December 22, 2018 – Sloatsburg, NY
Difficulty: Moderate – strenuous
Length: approximately 5.4 miles
Max elevation: 1,043 ft.– total elevation gain 971 ft.
Route type: Circuit
Trailhead parking: 199-31 Johnsontown Rd, Sloatsburg, NY 10974
Please note: Hikers should use caution in the vicinity of the mines, as their deep, water filled pits and unstable overhanging rocks can be dangerous.
The Ramapo Mountains in lower New York are rich in iron ore deposits. These deposits were extensively mined in the 1700’s and 1800’s for iron ore, as evidenced by the dozens of old iron mines in the region. The hills and valleys of Harriman State Park contain many abandoned iron mines and exploratory pits. These sites, once scenes of literally earth-shattering activity, are now quiet, with the shafts often filled with water and rock debris. The open holes and piles of iron ore tailings bear mute testimony to this once-active industry, and await rediscovery by curious hikers.
The area above and below the boundary of Orange and western Rockland counties in New York, was a major site of industrial development in the late 1700’s and early 1800’s. There were three natural contributing factors: Rich Iron ore deposits in the area, timber from the heavily wooded hills as fuel for furnaces, and the Ramapo river to provide water power to run mills and other forms of manufacturing. A fourth factor added in the early 1800’s was the Orange Turnpike and the Nyack Turnpike that permitted transporting goods to the Hudson river for shipment to markets in New York City.
Around 1800, Abraham Dater built a system for powering the first of six iron forges in an area first known as “Dater’s Works.” The Iron forges and subsequent grist mill and saw mill of the Dater family and the community of workers they created, became the hamlet of “Pleasant Valley” in the 1800’s and, by the early 1900’s, annexed to become part of the village of Sloatsburg.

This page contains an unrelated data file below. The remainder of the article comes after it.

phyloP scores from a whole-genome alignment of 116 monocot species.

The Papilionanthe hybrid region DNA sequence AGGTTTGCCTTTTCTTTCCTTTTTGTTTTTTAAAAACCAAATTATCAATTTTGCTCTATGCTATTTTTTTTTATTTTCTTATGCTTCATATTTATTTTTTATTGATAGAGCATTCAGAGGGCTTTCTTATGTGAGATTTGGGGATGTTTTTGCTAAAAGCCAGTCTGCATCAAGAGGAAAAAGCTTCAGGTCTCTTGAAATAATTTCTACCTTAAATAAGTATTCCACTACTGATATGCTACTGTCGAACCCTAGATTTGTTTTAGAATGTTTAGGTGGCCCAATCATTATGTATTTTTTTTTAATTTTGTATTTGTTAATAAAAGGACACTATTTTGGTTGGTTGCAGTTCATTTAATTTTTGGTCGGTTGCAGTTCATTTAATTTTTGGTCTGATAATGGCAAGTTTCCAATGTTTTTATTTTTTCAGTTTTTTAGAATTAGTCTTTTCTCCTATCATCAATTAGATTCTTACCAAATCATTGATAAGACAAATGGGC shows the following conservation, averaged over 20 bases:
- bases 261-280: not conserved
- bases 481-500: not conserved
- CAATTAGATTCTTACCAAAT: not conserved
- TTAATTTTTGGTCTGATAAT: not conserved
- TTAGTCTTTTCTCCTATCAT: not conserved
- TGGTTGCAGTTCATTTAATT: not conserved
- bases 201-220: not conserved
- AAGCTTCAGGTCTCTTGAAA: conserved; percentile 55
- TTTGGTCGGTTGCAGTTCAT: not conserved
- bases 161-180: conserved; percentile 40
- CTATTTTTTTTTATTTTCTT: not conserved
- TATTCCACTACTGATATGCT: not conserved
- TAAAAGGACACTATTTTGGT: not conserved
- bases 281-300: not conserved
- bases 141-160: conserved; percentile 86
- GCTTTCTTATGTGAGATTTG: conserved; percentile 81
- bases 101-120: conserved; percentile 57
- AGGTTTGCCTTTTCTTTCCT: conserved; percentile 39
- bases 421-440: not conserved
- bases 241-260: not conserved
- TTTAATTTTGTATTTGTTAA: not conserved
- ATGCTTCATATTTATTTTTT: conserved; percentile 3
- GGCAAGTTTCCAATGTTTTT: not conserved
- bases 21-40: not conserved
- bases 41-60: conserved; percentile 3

High atop Dater Mountain at an elevation of 920 feet above sea level is a large open pit known as the Dater Mine. The mine is located in Harriman State Park, just north of Dater Mountain Nature County Park. I searched for this mine the previous week, but a Black Bear in the area I was searching, cut my exploration short. The following week I hooked up with some seasoned hikers that are familiar with the area and let them show me the way. As a bonus, we bushwacked north from Dater Mine along an old mining road and visited the Augusta Mine as well. We also hit some other better known spots in the area as well.
This 5.4 mile loop hike consists of 3 miles of bushwacking and/or unmarked trails. Those who are not confident of their route-finding ability might wish to choose another hike.
From the parking circle, we walked back on Johnsontown Road for about 100 feet, crossing a bridge over a stream.
Just west of the bridge, there are three blue-on-white blazes on a tree, which mark the start of the Blue Disc Trail. We turned right and followed this trail up a paved road, passing a huge boulder on the left and crossing the route of a gas pipeline.
In a short distance, the trail reaches a pumping station for the pipeline. Here, the Blue Disc Trail bears left onto a footpath and begins to climb parallel to the pipeline.
Soon, it turns left onto a woods road. Then, in another 0.3 mile, the Blue Disc Trail bears right at a fork and continues along a narrower woods road.
The white-blazed Kakiat Trail joins for a short distance, but we continued to follow the blue-on-white blazes.
The Blue Disc Trail now begins a steep climb along the woods road.
About halfway up, it turns right, crosses a stream, and climbs even more steeply over rocks.